NZIM: Productivity – Politically Free MMP – Management, marketing and productivity (MMP)

We have to do something about our marketing to increase sales and market share.” It is constant theme that runs through our interviews with potential manufacturing clients. Fair comment, you might say. But is it?
Increasing sales and market share needs more than creative marketing approach and committed sales team. Our experience of the last 10 years has us developing closer alignment between the company, its manufacturing system or process and the retailer who is key to the manufacturer’s sales success. This is story about one of them.
It began three years ago when, yet again, we heard the refrain. The client prospect was producing quality local clothing. It had strong national presence, high brand recognition and loyal end-users. Better marketing, they thought, was the logical next step toward higher market profile and increased sales both at home and in Australia which, for them, was small but significant market. Marketing, at least in isolation, was not the answer, we said. First of all, we needed better marketing understanding. What, exactly, did customers really think about the company?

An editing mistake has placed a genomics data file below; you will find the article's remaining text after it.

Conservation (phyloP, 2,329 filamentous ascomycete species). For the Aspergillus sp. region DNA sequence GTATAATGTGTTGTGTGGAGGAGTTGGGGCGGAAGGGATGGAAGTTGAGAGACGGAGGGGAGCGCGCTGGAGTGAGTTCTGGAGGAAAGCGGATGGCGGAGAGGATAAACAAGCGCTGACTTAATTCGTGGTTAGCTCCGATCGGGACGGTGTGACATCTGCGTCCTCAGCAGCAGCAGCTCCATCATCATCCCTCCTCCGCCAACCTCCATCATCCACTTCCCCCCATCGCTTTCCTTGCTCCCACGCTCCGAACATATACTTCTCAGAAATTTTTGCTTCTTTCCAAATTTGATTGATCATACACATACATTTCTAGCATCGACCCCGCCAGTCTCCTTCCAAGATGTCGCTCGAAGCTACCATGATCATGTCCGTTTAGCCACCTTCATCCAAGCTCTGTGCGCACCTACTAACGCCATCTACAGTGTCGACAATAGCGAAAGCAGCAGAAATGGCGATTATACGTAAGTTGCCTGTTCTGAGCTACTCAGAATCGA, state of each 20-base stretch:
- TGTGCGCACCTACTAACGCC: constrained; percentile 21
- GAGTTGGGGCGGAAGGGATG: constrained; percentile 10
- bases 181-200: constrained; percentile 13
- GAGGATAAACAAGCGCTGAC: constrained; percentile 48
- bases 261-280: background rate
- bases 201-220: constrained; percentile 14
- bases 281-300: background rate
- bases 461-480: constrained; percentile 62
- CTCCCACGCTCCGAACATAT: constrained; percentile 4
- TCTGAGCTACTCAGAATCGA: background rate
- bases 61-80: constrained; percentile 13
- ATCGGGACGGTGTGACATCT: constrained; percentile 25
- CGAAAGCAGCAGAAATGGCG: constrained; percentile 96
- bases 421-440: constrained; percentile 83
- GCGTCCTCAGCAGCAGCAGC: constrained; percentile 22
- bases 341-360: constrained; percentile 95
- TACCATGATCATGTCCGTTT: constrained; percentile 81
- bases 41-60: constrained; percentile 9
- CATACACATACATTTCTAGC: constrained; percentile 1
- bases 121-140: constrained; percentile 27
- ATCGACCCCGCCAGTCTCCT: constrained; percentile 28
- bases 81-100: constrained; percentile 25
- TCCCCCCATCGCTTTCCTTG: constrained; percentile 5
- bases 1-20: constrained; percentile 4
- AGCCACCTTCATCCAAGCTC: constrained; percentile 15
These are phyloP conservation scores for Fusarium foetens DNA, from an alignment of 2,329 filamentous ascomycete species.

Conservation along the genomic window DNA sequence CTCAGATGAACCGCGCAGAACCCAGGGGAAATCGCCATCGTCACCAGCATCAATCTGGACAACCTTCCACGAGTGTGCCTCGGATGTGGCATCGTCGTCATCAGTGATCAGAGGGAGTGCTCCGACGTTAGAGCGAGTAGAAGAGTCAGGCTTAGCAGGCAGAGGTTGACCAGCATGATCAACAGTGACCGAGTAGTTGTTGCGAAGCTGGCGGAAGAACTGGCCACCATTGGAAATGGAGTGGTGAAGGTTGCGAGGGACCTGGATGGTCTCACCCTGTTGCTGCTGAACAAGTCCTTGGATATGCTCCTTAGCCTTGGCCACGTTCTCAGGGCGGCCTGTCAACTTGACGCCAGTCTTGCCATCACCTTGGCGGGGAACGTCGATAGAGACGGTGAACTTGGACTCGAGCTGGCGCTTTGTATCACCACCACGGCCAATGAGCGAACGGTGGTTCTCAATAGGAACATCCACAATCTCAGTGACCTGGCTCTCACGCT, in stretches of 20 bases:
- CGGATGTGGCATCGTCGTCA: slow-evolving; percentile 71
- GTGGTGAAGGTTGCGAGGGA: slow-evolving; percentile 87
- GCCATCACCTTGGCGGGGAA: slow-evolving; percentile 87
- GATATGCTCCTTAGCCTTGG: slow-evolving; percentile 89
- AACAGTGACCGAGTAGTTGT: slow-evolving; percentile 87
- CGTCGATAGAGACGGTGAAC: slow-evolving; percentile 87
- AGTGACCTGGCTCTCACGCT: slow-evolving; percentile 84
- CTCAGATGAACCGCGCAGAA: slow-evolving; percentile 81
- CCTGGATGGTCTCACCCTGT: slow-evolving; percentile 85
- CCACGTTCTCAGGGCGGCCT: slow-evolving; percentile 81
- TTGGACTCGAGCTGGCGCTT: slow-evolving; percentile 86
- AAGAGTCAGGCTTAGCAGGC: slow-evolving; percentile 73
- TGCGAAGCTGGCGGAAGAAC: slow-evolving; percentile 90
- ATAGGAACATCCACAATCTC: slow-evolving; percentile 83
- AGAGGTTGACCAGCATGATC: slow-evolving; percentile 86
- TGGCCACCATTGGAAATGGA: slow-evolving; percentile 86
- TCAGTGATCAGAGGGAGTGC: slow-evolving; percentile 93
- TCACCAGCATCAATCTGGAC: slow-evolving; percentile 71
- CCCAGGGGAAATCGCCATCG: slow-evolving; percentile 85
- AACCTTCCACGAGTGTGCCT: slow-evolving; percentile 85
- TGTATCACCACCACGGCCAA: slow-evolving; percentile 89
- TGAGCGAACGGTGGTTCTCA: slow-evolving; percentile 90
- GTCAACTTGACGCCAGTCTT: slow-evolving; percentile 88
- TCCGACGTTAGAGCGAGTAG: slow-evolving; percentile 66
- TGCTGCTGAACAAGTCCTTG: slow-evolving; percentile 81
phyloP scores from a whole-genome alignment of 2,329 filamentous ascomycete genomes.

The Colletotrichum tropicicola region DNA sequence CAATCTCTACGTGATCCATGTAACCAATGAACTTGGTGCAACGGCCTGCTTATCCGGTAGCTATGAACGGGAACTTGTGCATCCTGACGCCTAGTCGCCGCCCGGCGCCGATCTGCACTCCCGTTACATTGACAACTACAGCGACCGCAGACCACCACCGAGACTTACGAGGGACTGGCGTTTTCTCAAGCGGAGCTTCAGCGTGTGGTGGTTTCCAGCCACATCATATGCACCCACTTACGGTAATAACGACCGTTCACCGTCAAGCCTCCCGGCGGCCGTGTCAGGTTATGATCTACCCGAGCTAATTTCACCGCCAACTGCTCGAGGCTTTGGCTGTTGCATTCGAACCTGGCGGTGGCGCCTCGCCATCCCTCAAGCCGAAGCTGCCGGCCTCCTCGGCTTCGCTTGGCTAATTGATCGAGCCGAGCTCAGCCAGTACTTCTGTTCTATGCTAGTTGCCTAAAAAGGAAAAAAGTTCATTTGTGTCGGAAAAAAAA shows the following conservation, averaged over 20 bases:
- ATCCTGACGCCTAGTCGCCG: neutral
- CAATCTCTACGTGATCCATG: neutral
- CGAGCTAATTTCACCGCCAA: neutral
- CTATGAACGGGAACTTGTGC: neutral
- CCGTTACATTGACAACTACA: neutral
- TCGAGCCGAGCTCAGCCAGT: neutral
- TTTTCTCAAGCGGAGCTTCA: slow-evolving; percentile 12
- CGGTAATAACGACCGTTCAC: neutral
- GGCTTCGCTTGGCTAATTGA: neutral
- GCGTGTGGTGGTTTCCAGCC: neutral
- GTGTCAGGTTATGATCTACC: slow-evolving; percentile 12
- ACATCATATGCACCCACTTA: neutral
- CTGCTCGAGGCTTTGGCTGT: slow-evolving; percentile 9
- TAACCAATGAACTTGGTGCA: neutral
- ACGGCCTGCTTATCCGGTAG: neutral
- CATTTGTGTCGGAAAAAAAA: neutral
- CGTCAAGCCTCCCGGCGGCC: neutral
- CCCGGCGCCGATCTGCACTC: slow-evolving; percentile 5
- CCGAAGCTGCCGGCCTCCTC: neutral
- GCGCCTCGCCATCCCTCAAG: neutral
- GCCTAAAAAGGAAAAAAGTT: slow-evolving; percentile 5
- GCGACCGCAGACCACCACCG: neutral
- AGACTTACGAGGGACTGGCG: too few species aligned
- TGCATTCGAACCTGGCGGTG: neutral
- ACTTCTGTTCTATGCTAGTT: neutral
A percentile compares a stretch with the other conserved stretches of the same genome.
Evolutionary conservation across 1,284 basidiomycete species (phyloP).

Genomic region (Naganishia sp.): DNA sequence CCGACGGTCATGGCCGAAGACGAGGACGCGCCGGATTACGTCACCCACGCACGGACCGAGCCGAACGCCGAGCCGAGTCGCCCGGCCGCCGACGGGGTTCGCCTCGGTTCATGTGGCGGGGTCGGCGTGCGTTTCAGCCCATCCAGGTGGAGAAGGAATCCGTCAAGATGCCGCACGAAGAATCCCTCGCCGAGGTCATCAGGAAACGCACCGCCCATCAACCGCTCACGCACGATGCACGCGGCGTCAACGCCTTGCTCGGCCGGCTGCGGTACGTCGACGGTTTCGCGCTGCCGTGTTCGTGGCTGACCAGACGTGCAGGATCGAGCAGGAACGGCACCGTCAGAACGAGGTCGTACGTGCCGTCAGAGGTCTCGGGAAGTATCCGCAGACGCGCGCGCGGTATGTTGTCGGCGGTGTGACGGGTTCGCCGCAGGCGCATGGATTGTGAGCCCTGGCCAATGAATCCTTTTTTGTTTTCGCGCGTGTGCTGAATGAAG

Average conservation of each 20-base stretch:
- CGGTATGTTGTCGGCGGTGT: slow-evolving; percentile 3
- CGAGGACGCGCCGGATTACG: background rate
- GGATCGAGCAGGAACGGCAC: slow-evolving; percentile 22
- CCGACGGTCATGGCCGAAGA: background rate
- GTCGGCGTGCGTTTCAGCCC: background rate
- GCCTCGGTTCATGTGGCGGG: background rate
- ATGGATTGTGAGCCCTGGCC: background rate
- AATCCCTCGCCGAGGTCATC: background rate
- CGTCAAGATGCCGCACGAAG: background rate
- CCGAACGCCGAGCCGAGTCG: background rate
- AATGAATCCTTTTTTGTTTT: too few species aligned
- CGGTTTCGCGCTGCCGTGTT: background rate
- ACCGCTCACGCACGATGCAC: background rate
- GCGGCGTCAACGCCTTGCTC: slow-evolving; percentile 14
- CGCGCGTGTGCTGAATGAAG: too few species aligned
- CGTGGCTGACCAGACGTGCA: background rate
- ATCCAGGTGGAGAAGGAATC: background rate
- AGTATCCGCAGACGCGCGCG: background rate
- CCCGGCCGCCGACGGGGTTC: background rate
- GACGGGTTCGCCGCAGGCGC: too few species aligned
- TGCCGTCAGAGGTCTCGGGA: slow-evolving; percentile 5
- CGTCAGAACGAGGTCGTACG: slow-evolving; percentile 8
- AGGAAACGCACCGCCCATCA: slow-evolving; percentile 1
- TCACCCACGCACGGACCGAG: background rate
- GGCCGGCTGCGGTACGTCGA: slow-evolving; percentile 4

Initial research, particularly with retailers, revealed an interesting story. Retailers and buyers were positive about the quality, styles and even the pricing of the products. “If we had other products with such brand loyalty we would be delighted,” said the retailers. “BUT…”
The “but” was constant and emerged in conversation without prompting.
“But” was all about delivery or rather, the lack of it.